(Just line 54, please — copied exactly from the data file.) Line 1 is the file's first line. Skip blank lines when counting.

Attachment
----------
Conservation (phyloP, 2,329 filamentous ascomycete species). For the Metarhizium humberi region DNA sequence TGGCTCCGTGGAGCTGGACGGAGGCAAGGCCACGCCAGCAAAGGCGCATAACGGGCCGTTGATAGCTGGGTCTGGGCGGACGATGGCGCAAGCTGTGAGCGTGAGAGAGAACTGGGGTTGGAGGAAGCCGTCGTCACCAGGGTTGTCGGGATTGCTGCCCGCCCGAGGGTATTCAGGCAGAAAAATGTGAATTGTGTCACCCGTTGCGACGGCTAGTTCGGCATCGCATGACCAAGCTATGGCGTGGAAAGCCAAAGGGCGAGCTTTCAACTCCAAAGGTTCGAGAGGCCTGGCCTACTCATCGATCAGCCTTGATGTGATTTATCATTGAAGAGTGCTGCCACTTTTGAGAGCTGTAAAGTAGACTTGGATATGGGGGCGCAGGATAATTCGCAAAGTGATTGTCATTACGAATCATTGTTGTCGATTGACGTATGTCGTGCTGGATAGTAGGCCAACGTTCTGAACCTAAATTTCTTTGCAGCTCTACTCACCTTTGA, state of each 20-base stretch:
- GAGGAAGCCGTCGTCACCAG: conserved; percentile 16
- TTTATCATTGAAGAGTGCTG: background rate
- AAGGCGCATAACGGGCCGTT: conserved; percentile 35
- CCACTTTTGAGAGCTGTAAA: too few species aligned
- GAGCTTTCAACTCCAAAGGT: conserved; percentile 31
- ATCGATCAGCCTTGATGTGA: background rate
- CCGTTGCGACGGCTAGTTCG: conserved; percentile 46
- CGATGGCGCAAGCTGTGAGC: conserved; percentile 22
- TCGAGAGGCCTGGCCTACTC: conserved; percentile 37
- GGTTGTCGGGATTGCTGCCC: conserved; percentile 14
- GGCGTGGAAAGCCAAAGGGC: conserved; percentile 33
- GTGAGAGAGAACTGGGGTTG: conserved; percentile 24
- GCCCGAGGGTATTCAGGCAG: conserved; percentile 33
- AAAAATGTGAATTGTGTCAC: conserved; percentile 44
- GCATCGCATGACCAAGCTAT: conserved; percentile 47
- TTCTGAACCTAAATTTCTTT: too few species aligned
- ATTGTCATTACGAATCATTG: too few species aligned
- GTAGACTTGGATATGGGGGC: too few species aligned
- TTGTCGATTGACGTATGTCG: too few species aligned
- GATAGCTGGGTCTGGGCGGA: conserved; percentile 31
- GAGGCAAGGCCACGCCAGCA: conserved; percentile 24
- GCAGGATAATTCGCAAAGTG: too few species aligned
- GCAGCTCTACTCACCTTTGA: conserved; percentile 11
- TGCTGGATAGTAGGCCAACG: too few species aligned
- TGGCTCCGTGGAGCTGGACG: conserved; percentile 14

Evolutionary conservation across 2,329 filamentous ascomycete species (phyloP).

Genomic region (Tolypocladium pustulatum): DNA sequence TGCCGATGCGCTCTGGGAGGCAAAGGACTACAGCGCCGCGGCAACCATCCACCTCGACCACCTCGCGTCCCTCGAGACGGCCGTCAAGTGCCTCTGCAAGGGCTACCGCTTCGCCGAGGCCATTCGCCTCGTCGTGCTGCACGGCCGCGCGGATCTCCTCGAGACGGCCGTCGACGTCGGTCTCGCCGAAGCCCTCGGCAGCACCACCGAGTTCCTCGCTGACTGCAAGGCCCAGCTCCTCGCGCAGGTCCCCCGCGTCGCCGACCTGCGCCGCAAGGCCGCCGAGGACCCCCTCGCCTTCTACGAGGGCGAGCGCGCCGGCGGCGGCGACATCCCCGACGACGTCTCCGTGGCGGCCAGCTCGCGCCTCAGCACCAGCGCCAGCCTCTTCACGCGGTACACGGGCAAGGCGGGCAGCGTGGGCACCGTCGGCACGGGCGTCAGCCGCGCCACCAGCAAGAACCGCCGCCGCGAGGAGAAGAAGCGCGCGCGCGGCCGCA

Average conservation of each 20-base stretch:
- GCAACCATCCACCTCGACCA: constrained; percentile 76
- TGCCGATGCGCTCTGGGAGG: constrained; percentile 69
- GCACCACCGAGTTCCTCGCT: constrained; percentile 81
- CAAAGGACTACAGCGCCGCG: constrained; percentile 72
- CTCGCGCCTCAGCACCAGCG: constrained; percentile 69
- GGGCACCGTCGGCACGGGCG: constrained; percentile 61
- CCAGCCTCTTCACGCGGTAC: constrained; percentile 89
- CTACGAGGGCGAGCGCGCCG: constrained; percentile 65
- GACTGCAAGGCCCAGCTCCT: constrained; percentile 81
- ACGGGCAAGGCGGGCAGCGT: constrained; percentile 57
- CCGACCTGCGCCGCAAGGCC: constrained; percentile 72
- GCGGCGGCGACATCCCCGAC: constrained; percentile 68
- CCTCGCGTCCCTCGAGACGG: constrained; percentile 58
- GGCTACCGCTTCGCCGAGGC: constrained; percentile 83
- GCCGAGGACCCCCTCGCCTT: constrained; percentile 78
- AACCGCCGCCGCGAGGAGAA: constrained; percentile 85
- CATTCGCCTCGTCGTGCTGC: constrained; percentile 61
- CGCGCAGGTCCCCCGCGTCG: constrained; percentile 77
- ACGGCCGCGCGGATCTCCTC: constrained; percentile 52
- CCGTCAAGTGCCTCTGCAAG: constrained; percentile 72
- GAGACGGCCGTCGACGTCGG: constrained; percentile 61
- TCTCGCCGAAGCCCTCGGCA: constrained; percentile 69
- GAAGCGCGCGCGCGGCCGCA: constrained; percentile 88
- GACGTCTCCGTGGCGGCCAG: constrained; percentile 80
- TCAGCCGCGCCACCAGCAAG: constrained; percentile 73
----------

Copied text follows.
- TCAGCCGCGCCACCAGCAAG: constrained; percentile 73